New Delhi: Offering a Russian perspective on the emerging international order and Russia’s place in it, Dr Alexander Lukin, Director, Center for East Asian and Shanghai Cooperation Organization Studies at Moscow State Institute of International Relations of the Russian Foreign Ministry (MGIMO University) today said that the global transition towards a multipolar world is intertwined with Russia’s quest for its new international identity.
Dr Lukin was speaking at the International Conference on ‘Russia in Global Affairs: Indian and Russian Perspectives’ organised by the Institute for Defence Studies and Analyses (IDSA) on November 4, 2016.
Describing the post-bipolar world as interim and transitional - from the global dominance of the West after the end of the Cold War to a multi-polar world - Dr Lukin, pointed out that in this present world, the influence of the Western centres of power will diminish, while that of the other centres (China, India, Brazil, etc.) will grow.
The conference was organised in conjunction with the launch of the special edition of IDSA’s journal, ‘Strategic Analysis’, entitled ‘Russia in Global Affairs’. A dozen leading Russian policy experts have contributed to the special edition, offering a comprehensive view on the structure of the new international order, major international tendencies and problems, and Russia’s place in this system. Six of the Russian contributors, all eminent professors and practitioners, participated in the conference.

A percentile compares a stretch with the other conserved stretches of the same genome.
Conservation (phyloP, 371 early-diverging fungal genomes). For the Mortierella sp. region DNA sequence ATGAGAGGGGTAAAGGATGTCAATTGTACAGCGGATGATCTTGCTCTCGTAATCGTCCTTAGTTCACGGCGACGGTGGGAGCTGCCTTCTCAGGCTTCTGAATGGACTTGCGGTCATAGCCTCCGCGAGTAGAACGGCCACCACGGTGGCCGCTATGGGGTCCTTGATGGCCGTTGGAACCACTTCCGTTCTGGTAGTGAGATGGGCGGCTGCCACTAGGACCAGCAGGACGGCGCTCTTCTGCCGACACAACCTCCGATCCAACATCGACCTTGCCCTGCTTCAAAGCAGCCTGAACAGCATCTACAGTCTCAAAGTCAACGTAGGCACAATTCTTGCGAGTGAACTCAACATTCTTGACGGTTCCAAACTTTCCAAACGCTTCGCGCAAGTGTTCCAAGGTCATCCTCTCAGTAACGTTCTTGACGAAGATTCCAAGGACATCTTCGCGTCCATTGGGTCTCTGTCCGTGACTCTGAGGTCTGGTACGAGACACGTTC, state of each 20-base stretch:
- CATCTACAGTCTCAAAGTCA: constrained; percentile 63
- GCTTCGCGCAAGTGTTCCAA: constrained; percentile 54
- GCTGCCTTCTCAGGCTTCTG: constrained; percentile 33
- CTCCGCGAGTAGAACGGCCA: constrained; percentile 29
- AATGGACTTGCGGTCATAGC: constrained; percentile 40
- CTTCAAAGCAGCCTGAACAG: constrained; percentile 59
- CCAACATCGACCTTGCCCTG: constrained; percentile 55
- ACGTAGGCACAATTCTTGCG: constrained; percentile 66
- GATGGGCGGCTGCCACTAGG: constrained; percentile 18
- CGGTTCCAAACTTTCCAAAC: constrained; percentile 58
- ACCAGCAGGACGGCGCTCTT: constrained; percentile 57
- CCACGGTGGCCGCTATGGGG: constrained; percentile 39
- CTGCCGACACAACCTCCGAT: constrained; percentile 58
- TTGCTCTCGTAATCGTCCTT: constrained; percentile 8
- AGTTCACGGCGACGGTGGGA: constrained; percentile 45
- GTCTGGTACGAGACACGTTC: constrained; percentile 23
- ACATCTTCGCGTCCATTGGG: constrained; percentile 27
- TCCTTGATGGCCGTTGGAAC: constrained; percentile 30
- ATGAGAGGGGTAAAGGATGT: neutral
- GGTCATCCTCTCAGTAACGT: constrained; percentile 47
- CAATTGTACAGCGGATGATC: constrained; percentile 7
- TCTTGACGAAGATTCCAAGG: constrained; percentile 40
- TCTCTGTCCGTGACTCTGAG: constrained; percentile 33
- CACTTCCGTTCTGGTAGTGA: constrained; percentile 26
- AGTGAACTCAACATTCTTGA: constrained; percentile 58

The articles discuss Russia’s approaches to international security, new factors of influence in the modern world, Russia and the system of global governance, Russia and the new economic order, Russia’s role in Eurasian integration, and its policy of pivot to Asia within the context of similar policies by other major international players.
The articles by the Russian authors are broadly divided into three clusters. The first addresses the general framework of the post-Soviet Russian foreign policy, its main achievements and problems. The second set of articles analyse the domestic and external factors that shape Russia’s foreign and security policies. Finally some contributors discuss the evolution of Moscow’s approaches to the main regional and international players.
The collection of articles, writes Dr Lukin, as the guest editor of the journal, is an important reflection of the main ideas, analyses, and policy proposals of Russian foreign policy thinking.
Earlier in his welcome address, Director General, IDSA, Shri Jayant observed that Russia’s size, geopolitical location, Its natural endowment in energy and minerals, its great power tradition, and aspirations of Russia’s post cold war generation will make Russia a key Eurasian and global power and one of the centres of the emerging, polycentric world.